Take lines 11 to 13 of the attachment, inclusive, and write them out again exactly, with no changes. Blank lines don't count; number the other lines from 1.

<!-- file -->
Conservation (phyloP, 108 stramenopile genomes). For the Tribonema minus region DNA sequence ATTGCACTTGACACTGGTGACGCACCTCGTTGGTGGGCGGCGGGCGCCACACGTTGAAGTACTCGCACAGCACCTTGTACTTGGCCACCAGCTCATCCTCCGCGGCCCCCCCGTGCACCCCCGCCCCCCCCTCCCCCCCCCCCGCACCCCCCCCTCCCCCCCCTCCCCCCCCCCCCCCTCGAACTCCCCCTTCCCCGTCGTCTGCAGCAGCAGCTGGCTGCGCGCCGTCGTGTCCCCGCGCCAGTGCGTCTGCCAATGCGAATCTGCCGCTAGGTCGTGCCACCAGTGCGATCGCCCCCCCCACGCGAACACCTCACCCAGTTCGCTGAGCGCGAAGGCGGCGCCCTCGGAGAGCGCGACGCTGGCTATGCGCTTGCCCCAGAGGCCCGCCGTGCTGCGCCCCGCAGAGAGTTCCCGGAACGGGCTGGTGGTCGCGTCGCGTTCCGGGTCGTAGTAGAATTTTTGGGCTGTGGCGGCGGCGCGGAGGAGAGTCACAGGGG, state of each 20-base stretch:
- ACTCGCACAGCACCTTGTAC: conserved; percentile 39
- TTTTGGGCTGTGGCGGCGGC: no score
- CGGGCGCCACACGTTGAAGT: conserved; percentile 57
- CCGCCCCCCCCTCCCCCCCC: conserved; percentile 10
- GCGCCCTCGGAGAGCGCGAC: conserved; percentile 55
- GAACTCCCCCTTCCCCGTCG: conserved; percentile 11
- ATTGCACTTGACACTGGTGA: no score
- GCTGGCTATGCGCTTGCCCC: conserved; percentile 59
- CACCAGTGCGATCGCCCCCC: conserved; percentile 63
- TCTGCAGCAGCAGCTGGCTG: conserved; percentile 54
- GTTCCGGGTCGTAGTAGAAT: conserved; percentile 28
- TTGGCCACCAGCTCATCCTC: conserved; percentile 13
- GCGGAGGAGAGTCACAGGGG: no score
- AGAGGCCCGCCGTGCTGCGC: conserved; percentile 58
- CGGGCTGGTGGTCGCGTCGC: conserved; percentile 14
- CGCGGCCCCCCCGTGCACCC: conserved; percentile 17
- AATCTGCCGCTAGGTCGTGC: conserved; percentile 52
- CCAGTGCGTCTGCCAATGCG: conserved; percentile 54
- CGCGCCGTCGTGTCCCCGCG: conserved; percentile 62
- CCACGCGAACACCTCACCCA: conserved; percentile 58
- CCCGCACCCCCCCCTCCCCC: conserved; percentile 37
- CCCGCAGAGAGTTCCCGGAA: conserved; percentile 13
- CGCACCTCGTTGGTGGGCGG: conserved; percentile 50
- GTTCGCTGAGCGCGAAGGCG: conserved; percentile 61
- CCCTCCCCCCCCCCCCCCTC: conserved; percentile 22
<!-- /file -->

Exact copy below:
- TCTGCAGCAGCAGCTGGCTG: conserved; percentile 54
- GTTCCGGGTCGTAGTAGAAT: conserved; percentile 28
- TTGGCCACCAGCTCATCCTC: conserved; percentile 13